My husband and I recently went to a swanky cocktail party honoring a generous philanthropist. It was held at a gorgeous home with phenomenal, expansive views of the Coachella Valley. Some guests had drivers and their black cars hovered outside the front door, awaiting their passengers. Everything about the event was lovely – the setting, the food, the guests and the guest of honor.
We arrived and I bopped around, visiting with various guests. After a while, I found my husband to say hi. We chatted with a friend and then Joe suggested we walk to the edge of the property to look at the view before the sunset. As we walked to the edge of the party, he discreetly whispered in my year, “I think your dress is on backwards.”
I looked down. My husband doesn’t care about clothing very much, so I thought he might be mistaken. But no. He was right! Underneath my chin, the white tag of my navy blue dress was staring up at me.
Oh my goodness! I scurried off to find a restroom so I could turn my dress around. Inside the powder room, a gentleman was nervously reviewing his notes for his upcoming speech. I didn’t want to disturb him. I then found the catering manager and asked if he could help me find another restroom. I told him about the situation. We laughed and he helped me find a place where I could fix my wardrobe malfunction. A minute later, my problem was solved and I could rejoin the cocktail party with my dress’s tag in its rightful place.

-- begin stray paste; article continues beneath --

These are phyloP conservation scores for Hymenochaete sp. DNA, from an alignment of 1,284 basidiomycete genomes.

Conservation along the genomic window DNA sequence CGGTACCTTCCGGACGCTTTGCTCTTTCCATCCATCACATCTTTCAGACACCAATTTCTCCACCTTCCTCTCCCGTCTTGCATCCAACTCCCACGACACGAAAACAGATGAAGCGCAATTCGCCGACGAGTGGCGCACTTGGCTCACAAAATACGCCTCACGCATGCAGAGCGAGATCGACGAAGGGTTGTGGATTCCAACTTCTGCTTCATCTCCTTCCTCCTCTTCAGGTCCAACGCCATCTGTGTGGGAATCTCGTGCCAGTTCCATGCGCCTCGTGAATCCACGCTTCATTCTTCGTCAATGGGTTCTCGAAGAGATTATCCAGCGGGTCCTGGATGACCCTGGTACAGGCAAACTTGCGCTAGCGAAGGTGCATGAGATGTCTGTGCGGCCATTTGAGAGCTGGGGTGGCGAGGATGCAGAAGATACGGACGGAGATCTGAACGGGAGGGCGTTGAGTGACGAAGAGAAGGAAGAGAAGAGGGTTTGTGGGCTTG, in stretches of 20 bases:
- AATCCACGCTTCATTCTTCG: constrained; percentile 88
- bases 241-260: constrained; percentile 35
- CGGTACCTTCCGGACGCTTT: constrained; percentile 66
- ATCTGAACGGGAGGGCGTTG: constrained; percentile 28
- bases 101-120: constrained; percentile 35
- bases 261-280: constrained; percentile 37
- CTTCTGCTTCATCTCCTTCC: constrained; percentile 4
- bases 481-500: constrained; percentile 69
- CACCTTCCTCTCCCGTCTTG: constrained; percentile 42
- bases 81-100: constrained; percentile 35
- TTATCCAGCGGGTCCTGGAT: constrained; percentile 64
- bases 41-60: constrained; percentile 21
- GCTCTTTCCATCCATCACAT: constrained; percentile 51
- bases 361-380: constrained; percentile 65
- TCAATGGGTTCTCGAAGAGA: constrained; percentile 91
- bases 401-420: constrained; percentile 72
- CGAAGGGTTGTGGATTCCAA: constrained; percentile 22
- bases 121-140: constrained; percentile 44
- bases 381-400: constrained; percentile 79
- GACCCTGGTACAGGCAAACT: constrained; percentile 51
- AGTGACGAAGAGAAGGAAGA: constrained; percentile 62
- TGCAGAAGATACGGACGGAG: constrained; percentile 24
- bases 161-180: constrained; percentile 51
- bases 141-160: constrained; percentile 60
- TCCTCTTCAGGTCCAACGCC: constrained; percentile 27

If this had happened to me in high school, I would have been embarrassed beyond belief. But in middle age? It was hilarious. I had a great conversation starter the rest of the evening.
Going to a fancy party with my dress on backwards was a perfect reminder that even at the fanciest events, we’re all just people that put our pants on, one leg at a time. And if we get ready in a hurry, we may end up with our clothes on backwards.
I don’t try to make mistakes. In fact, I go to great lengths to avoid them. But when they happen, we get to show each other that we are human, even at an elegant event.
So, go on. Make a mistake! It may give you a good laugh. And it may make someone else feel better about their own imperfections too.